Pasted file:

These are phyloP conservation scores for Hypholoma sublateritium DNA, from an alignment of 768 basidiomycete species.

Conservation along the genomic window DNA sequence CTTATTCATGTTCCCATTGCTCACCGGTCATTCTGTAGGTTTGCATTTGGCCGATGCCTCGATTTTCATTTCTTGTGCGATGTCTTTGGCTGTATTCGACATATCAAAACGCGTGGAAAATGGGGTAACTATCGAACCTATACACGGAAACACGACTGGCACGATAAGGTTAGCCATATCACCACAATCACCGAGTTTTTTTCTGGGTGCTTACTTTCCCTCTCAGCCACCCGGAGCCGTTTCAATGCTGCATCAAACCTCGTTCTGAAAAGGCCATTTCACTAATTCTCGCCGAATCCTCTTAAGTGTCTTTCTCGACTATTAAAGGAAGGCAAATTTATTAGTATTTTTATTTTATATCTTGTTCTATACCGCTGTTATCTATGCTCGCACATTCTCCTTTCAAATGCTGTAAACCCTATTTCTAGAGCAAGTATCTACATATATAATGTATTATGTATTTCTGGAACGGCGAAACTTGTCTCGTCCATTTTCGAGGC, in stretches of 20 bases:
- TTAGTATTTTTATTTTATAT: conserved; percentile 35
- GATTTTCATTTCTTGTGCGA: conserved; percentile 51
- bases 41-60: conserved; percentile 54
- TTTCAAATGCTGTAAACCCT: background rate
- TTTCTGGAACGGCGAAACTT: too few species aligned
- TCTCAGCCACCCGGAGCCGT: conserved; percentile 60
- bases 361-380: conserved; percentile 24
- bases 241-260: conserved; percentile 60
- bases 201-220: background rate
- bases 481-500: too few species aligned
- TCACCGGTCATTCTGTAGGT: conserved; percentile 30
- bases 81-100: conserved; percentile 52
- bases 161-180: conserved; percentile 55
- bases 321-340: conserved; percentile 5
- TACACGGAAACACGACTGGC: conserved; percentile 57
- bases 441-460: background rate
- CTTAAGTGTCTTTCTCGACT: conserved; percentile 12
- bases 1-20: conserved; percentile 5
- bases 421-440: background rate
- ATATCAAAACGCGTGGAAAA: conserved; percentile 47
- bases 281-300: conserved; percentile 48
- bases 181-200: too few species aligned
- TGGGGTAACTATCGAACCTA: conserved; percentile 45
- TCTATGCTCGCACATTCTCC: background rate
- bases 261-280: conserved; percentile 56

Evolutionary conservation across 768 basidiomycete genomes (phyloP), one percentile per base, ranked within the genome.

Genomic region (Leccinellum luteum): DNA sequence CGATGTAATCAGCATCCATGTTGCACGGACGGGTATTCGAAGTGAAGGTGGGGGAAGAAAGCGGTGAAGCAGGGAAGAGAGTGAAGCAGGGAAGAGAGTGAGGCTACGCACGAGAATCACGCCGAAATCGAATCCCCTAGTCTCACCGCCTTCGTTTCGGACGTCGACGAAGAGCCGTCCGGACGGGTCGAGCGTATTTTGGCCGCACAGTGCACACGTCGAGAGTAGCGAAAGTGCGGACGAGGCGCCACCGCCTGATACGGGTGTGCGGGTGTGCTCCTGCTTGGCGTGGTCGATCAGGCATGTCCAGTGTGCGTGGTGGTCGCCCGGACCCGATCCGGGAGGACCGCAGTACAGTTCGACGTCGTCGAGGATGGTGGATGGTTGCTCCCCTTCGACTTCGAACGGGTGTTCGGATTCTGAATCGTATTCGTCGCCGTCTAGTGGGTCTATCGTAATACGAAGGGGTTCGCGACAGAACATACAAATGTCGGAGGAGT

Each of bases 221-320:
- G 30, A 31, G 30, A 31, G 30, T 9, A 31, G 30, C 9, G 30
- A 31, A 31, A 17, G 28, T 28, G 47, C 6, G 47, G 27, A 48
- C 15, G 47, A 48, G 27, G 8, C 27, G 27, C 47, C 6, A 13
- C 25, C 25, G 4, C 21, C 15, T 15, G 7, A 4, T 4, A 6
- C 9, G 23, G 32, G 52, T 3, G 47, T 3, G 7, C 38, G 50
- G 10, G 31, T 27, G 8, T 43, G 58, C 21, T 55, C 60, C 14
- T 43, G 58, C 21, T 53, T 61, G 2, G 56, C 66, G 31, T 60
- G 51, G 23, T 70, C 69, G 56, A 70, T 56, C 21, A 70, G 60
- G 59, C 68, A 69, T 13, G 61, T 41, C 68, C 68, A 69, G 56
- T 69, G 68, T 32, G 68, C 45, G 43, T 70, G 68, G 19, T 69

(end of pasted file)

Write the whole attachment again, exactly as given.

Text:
These are phyloP conservation scores for Hypholoma sublateritium DNA, from an alignment of 768 basidiomycete species.

Conservation along the genomic window DNA sequence CTTATTCATGTTCCCATTGCTCACCGGTCATTCTGTAGGTTTGCATTTGGCCGATGCCTCGATTTTCATTTCTTGTGCGATGTCTTTGGCTGTATTCGACATATCAAAACGCGTGGAAAATGGGGTAACTATCGAACCTATACACGGAAACACGACTGGCACGATAAGGTTAGCCATATCACCACAATCACCGAGTTTTTTTCTGGGTGCTTACTTTCCCTCTCAGCCACCCGGAGCCGTTTCAATGCTGCATCAAACCTCGTTCTGAAAAGGCCATTTCACTAATTCTCGCCGAATCCTCTTAAGTGTCTTTCTCGACTATTAAAGGAAGGCAAATTTATTAGTATTTTTATTTTATATCTTGTTCTATACCGCTGTTATCTATGCTCGCACATTCTCCTTTCAAATGCTGTAAACCCTATTTCTAGAGCAAGTATCTACATATATAATGTATTATGTATTTCTGGAACGGCGAAACTTGTCTCGTCCATTTTCGAGGC, in stretches of 20 bases:
- TTAGTATTTTTATTTTATAT: conserved; percentile 35
- GATTTTCATTTCTTGTGCGA: conserved; percentile 51
- bases 41-60: conserved; percentile 54
- TTTCAAATGCTGTAAACCCT: background rate
- TTTCTGGAACGGCGAAACTT: too few species aligned
- TCTCAGCCACCCGGAGCCGT: conserved; percentile 60
- bases 361-380: conserved; percentile 24
- bases 241-260: conserved; percentile 60
- bases 201-220: background rate
- bases 481-500: too few species aligned
- TCACCGGTCATTCTGTAGGT: conserved; percentile 30
- bases 81-100: conserved; percentile 52
- bases 161-180: conserved; percentile 55
- bases 321-340: conserved; percentile 5
- TACACGGAAACACGACTGGC: conserved; percentile 57
- bases 441-460: background rate
- CTTAAGTGTCTTTCTCGACT: conserved; percentile 12
- bases 1-20: conserved; percentile 5
- bases 421-440: background rate
- ATATCAAAACGCGTGGAAAA: conserved; percentile 47
- bases 281-300: conserved; percentile 48
- bases 181-200: too few species aligned
- TGGGGTAACTATCGAACCTA: conserved; percentile 45
- TCTATGCTCGCACATTCTCC: background rate
- bases 261-280: conserved; percentile 56

Evolutionary conservation across 768 basidiomycete genomes (phyloP), one percentile per base, ranked within the genome.

Genomic region (Leccinellum luteum): DNA sequence CGATGTAATCAGCATCCATGTTGCACGGACGGGTATTCGAAGTGAAGGTGGGGGAAGAAAGCGGTGAAGCAGGGAAGAGAGTGAAGCAGGGAAGAGAGTGAGGCTACGCACGAGAATCACGCCGAAATCGAATCCCCTAGTCTCACCGCCTTCGTTTCGGACGTCGACGAAGAGCCGTCCGGACGGGTCGAGCGTATTTTGGCCGCACAGTGCACACGTCGAGAGTAGCGAAAGTGCGGACGAGGCGCCACCGCCTGATACGGGTGTGCGGGTGTGCTCCTGCTTGGCGTGGTCGATCAGGCATGTCCAGTGTGCGTGGTGGTCGCCCGGACCCGATCCGGGAGGACCGCAGTACAGTTCGACGTCGTCGAGGATGGTGGATGGTTGCTCCCCTTCGACTTCGAACGGGTGTTCGGATTCTGAATCGTATTCGTCGCCGTCTAGTGGGTCTATCGTAATACGAAGGGGTTCGCGACAGAACATACAAATGTCGGAGGAGT

Each of bases 221-320:
- G 30, A 31, G 30, A 31, G 30, T 9, A 31, G 30, C 9, G 30
- A 31, A 31, A 17, G 28, T 28, G 47, C 6, G 47, G 27, A 48
- C 15, G 47, A 48, G 27, G 8, C 27, G 27, C 47, C 6, A 13
- C 25, C 25, G 4, C 21, C 15, T 15, G 7, A 4, T 4, A 6
- C 9, G 23, G 32, G 52, T 3, G 47, T 3, G 7, C 38, G 50
- G 10, G 31, T 27, G 8, T 43, G 58, C 21, T 55, C 60, C 14
- T 43, G 58, C 21, T 53, T 61, G 2, G 56, C 66, G 31, T 60
- G 51, G 23, T 70, C 69, G 56, A 70, T 56, C 21, A 70, G 60
- G 59, C 68, A 69, T 13, G 61, T 41, C 68, C 68, A 69, G 56
- T 69, G 68, T 32, G 68, C 45, G 43, T 70, G 68, G 19, T 69